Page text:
Divine Lotus (Thunderkick): Overview
A Thunderkick slot with 6 reels and 4096 ways to win, seems familiar? There aren’t too many of them out there after all, and veteran players won’t have any problems identifying Divine Lotus as an Asian-themed version of one of Thunderkick’s most successful slots to date, Pink Elephants. So, is it merely a re-skin, or does it bring anything new to the table? And is the generic title a tell-tale of equally generic gameplay? We’re about to find out.
Just as we predicted, Thunderkick’s last slot, Riders of the Storm, went on to become a big hit with players in the community. But things move quickly in this industry, and there’s little time to sit back and eat cake while resting on one’s laurels, for players are impatiently waiting like hungry hatchlings to be fed new slots. With a zen-like feel, Divine Lotus takes us to a mesmerizing place floating in the sky, a place where mysterious lotus flowers transform into matching symbols and where the free spins round can bring even more lotuses into play, potentially leading to nearly a full screen of matching premium symbols. With a theoretical return to player set to 96.14%, you can play it from 0.10 to €/£100 per spin across all devices.
Generally speaking, Asian-themed slots have a tendency to be as generic as Chinese tablet firmware. Thankfully we’re spared most of the clichés here. Set amongst the clouds and with floating lush island and majestic waterfalls in the background that drop to the nothingness below, Divine Lotus does indeed live up to its name. On the reels, you’ll see dragon scale 9 to A royals as well as a diversity of dragon whelps that are blue, green, yellow, and red in colour. Of these, the red dragon is the most rewarding, giving you 5 times your stake for a 6 of a kind combination. The top symbol, however, is the fiery mama dragon – 6 of her will give you 10 times your stake.
As always, Thunderkick displays the value of the symbols relative to the current bet size, which is exactly how it should be. A wild symbol in the form of a “W” is also present. It replaces all symbols but the scatter and lotus.
Divine Lotus (Thunderkick): Features
The first thing that you’ll notice to stand out from Pink Elephants is the addition of the Mystery Lotus feature. Currently trending as one of the most popular features on the market, when these mystery symbols land on the reels in the base game, all instances of them will transform into a randomly chosen high-paying symbol.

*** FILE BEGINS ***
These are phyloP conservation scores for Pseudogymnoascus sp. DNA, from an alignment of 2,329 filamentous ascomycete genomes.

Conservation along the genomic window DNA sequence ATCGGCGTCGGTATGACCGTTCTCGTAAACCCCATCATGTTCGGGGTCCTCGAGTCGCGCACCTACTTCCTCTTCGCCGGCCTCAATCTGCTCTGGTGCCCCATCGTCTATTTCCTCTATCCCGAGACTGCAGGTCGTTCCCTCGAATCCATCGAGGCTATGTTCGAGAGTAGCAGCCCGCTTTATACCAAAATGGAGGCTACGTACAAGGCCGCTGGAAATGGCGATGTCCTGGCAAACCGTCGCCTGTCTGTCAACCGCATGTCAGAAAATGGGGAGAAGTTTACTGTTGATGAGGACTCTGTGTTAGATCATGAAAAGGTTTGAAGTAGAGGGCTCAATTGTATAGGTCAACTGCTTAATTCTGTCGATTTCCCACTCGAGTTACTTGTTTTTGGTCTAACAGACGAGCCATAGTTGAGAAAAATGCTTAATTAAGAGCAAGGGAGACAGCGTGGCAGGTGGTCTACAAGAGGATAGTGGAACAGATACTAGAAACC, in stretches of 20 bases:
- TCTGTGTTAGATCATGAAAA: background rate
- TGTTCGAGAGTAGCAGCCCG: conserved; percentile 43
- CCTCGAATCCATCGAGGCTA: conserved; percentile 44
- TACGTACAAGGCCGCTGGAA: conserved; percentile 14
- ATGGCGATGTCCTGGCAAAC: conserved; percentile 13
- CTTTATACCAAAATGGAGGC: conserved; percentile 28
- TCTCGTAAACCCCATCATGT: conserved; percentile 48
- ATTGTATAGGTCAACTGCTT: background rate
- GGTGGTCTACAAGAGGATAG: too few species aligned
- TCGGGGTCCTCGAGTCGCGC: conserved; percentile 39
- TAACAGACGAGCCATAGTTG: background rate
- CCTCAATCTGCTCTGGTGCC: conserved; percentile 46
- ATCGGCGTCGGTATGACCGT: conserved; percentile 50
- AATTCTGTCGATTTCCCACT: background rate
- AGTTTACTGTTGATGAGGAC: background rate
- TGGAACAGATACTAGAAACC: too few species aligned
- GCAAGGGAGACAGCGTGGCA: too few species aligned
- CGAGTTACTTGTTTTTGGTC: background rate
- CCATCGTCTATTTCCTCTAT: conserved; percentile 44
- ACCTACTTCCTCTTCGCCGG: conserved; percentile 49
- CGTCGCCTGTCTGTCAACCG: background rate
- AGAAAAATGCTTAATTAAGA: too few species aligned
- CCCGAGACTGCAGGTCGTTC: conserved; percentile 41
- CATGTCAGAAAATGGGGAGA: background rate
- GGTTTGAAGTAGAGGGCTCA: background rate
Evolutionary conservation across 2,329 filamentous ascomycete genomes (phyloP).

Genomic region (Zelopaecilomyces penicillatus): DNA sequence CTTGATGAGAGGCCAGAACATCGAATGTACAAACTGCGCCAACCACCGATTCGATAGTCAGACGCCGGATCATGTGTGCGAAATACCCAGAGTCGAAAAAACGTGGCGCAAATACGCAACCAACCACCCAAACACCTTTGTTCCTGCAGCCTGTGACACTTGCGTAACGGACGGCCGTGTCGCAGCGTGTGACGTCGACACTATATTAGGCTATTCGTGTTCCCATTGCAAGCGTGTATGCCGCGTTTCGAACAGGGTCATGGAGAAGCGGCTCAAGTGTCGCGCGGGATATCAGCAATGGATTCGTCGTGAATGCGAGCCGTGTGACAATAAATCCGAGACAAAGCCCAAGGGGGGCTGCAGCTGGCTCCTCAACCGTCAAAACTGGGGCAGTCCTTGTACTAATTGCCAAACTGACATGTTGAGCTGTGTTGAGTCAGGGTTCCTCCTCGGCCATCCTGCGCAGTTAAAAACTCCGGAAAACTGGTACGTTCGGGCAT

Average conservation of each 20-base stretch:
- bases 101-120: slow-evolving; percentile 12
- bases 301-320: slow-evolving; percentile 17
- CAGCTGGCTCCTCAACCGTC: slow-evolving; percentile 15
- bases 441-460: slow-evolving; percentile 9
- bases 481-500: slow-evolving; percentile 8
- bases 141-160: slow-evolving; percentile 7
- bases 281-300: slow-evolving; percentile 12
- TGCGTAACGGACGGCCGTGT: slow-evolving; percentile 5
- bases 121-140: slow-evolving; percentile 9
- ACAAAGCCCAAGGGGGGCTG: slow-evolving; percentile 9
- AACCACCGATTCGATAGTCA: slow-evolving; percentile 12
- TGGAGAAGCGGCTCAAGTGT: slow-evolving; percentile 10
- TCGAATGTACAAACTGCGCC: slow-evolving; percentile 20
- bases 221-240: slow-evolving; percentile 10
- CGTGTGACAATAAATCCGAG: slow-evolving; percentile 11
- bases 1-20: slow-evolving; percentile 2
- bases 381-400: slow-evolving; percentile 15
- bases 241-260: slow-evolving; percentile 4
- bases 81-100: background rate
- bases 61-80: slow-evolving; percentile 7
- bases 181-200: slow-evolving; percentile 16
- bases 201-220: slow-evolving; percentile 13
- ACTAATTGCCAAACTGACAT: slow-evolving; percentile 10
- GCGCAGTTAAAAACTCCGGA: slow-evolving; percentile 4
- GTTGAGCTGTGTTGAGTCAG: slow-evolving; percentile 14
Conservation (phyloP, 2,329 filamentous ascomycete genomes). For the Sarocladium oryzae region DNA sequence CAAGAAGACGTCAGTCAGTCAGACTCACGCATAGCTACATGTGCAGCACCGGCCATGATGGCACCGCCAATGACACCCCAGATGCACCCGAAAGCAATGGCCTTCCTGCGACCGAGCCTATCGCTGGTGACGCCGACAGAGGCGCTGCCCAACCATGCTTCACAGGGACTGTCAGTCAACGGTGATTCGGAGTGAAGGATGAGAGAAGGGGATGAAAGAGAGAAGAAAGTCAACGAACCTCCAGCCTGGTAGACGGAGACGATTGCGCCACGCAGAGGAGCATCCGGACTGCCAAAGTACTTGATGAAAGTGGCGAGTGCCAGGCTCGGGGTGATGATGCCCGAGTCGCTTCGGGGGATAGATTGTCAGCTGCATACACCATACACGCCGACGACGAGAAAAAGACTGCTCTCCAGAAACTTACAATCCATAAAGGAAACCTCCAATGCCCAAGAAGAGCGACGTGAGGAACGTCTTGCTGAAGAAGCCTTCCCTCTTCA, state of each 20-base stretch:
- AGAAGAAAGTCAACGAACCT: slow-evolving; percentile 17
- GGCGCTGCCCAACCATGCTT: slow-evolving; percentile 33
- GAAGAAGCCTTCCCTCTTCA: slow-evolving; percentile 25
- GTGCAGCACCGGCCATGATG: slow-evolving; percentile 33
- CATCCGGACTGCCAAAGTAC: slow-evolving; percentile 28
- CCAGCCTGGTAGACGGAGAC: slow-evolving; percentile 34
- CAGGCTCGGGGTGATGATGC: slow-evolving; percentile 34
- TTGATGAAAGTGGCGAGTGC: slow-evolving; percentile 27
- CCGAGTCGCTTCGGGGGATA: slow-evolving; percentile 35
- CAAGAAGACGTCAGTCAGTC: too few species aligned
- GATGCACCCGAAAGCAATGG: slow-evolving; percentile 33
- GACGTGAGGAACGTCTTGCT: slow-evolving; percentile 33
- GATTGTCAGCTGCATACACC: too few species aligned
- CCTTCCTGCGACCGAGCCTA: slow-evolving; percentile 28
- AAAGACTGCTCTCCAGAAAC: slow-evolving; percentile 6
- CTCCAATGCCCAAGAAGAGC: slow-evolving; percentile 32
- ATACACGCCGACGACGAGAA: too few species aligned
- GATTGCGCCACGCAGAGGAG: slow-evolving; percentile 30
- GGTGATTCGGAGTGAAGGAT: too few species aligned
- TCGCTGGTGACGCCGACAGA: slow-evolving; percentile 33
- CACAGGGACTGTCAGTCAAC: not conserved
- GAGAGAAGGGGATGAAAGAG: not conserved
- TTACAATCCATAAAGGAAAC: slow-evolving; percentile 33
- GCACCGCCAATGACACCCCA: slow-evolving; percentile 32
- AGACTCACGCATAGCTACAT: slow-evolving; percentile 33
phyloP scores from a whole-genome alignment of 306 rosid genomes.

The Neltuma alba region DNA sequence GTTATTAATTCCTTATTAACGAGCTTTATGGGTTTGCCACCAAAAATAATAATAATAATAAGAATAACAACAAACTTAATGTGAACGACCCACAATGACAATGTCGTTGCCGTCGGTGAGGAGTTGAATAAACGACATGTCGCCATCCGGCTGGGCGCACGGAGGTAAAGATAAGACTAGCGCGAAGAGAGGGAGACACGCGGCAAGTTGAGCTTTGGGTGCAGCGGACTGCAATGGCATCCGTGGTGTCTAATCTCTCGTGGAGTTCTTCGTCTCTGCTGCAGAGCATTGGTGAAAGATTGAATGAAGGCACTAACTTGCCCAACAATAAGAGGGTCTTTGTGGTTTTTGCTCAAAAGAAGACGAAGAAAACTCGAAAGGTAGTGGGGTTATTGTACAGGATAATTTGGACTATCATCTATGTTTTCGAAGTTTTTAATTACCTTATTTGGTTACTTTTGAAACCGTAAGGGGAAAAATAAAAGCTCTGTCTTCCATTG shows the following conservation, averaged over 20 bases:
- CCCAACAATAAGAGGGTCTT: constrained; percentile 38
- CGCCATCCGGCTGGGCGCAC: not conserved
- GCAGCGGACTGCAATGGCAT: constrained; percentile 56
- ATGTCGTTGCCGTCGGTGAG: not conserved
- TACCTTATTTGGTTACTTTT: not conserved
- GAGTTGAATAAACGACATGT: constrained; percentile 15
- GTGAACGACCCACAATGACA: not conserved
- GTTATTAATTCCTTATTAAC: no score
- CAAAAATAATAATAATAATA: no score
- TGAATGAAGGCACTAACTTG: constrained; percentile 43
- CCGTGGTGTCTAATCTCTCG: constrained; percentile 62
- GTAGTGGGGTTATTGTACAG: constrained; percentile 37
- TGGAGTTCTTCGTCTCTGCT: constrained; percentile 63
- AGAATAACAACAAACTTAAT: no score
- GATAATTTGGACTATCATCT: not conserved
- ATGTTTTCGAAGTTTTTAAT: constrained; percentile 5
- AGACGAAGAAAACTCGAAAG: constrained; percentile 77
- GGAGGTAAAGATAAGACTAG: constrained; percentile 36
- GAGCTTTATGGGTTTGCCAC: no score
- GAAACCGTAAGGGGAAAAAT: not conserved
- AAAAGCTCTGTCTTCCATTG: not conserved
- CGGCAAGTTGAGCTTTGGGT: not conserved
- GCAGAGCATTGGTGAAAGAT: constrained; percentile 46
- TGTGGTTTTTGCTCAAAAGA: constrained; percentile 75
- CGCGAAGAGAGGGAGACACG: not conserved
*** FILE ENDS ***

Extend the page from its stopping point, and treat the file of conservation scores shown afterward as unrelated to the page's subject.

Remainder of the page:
The Mystery Lotus comes to even better use in the Free Spins round which is triggered in a rather unconventional way. To gain access, you need to land lotus scatter symbols on 3 or more reels which will give you 2 free spins. But don’t despair – each scatter symbol also awards 1 extra free spin. Thus, 5 scatters spread across 3 reels will give you a starting setup of 7 free spins.
Once inside, the backdrop changes from sunrise to sunset, and you’ll also notice a lotus meter on the left side of the reels. It keeps track of every lotus flower collected and when enough lotuses have been added to fill the meter, the indicated symbol is removed from the reels and replaced by a Mystery Lotus symbol for the rest of the round as well as rewarding an extra free spin. Moreover, as a result of the transformation, the Mystery Lotus symbol then cannot transform into that particular symbol. Highly volatile, the Divine Lotus free spins feature can lead to payouts of up to 8,709 times your total stake.
Divine Lotus (Thunderkick): Verdict
As you can tell, Divine Lotus is obviously built on the Pink Elephant template, and both games are indeed quite similar. When it comes to technicalities such as RTP, volatility, and maximum payout, there’s little to set them apart. Therefore, choosing which one to play will mainly come down to personal preference. For those that have moved on from Pink Elephant, or possibly forgotten about it altogether, Divine Lotus offers an opportunity to re-discover it in a totally new setting. Also, with the mystery symbol feature being in high demand these days, it adds a modern touch to the gameplay as well.
Divine Lotus may lack the originality to make it as hyped and successful as Riders of the Storm, but being a refined version of Pink Elephants, you really can’t go wrong with it either. Obviously, we were hoping for something slightly more unique but regardless, Divine Lotus still manages to muster up enough appeal to draw us in.